"What is natural selection?"

She took a deep breath and thought about her answer. "Hellig, there is no creature alive or dead who knows the one best way to run a Solar world. It is an answer that is beyond our philosophy, but not beyond the great computer of time and space. Thus, each world is governed as its populace sees fit, without interference from any greater authority. In time, worlds that are successful will contribute more culture, genomes and materiel to newly colonized worlds than less successful ones. Do you follow me, Hellig?"

"Not entirely..."

"Success is viral, if tyranny is suppressed," she said emphatically. "In this way we hope to steer toward a destiny where the entire galaxy is populated by stable worlds, each governed by politics honed by millions of generations of experience. Since cultural reproduction is predicated on a sustainable high quality of life for its citizens, the culture that comes to dominate our worlds shall be tested and optimal."

"I think I see," I said. "But how can one assure that the people of failing worlds do not emigrate in a wave, and thereby cause a cancer of failure that springs from world to world?"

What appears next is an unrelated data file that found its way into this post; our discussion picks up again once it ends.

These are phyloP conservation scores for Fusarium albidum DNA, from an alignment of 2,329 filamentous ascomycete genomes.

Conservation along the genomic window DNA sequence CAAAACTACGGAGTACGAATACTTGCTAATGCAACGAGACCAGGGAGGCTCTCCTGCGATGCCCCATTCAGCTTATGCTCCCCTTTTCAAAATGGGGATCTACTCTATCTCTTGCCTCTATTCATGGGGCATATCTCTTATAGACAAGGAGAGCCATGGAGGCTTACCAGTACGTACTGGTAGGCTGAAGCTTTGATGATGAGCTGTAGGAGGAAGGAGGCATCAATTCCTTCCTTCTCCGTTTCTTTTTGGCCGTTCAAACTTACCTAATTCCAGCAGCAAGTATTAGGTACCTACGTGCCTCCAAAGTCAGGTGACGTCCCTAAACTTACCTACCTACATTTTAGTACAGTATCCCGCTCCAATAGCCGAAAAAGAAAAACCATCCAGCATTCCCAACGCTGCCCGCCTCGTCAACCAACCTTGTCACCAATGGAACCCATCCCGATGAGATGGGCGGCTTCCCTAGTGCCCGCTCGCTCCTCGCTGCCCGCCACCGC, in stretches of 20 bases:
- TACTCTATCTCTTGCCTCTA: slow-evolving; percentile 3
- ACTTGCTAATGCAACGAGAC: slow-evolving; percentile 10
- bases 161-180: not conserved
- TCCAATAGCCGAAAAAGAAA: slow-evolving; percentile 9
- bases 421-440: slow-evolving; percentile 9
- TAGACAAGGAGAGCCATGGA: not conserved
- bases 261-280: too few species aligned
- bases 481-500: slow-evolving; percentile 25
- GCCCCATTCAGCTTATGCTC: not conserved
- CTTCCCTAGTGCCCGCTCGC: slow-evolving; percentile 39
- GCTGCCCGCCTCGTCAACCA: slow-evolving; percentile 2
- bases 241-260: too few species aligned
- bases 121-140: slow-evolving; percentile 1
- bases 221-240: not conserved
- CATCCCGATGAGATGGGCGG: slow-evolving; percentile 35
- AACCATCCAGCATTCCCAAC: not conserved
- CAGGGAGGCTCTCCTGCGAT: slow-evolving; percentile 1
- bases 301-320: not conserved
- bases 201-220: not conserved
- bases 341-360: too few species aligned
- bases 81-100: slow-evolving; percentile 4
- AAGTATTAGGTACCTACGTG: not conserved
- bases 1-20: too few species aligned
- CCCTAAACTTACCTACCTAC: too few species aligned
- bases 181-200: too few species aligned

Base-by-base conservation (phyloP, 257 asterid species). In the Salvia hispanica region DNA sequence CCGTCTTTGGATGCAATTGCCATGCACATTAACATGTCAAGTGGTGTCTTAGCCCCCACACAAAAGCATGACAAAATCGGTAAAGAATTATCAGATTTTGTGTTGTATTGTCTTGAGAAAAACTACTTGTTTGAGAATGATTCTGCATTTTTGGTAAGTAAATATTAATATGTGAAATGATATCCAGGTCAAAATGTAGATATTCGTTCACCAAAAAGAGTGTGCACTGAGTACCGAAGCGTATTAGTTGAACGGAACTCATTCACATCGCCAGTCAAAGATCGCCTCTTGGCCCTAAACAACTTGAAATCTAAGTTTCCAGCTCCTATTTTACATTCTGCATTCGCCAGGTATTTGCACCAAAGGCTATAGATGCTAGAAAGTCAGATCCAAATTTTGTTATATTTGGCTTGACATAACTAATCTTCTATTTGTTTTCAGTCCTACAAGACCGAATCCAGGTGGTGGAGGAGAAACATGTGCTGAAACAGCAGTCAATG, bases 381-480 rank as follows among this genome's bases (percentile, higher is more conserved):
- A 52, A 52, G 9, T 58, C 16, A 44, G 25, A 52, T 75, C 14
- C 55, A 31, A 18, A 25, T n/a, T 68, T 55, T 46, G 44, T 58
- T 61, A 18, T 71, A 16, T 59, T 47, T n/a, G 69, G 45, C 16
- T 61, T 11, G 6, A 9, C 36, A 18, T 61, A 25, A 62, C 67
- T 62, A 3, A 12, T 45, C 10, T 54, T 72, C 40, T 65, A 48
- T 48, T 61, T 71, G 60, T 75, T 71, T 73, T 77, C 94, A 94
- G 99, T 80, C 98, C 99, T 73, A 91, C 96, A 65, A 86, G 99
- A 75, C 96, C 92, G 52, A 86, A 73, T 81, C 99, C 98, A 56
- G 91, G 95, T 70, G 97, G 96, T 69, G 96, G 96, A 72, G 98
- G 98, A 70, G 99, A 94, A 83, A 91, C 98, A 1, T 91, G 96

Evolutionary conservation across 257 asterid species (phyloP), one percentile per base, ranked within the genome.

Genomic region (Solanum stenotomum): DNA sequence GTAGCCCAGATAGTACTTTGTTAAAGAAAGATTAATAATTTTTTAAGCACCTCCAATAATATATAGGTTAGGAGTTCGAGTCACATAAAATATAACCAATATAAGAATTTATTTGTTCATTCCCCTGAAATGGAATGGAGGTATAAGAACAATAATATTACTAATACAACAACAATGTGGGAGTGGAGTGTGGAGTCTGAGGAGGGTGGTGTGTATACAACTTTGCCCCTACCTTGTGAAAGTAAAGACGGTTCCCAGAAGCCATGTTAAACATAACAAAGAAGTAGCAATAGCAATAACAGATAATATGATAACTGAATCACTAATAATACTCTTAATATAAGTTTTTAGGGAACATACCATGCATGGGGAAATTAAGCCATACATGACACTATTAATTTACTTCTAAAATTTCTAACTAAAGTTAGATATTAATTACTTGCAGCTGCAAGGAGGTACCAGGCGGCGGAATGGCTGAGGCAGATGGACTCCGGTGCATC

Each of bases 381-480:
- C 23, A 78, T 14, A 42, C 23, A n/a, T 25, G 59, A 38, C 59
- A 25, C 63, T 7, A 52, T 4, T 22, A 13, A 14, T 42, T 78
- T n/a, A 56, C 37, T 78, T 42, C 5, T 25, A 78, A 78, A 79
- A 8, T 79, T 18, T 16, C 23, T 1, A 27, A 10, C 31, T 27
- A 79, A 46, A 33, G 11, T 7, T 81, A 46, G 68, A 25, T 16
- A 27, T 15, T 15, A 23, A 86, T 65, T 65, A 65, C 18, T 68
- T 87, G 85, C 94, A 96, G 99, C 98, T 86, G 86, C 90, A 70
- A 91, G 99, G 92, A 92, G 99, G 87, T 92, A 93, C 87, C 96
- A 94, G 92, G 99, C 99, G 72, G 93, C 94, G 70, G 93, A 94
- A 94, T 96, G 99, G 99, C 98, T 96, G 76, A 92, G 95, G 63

"That is where the accords of the Panstellar Neighbourhood come into play. Sick worlds have their hyperspatial gates shut down. The connection is not re-opened until auditing reveals a change in the internal situation."

"How is sickness defined?"

"Starvation, mass death, uncontrollable crime. There are a number of metrics, but it isn't easy to earn the disfavour of the Neighbourhood. Affiliation asks little beyond basic civility. As I said, interference is minimized in order to let the social organisms of worlds evolve according to their own internal forces. The strictest regulations concern warfare: no star system may hold a world beyond its own heliopause."

"But worlds may war between one another within a system?"

"Assuming such warfare does not drag the world into barbarity, for if so the entire system loses. Hyperspatial gates are either open or closed with regard to a given star...it is not possible to secure gates on a world-by-world basis."

For a moment I stared into the stars, wondering which ones might be playing host to colonizing robots, nascent civilizations or quarantined barbarians. "Has any star system ever tried to conquer a foreign world?"

"Oh, well, of course," she snapped, and then apologized. "-- Look at me, a schoolteacher, stammering over it. How silly of me. It seems so impossibly strange to have to explain to someone the defining event of our times..."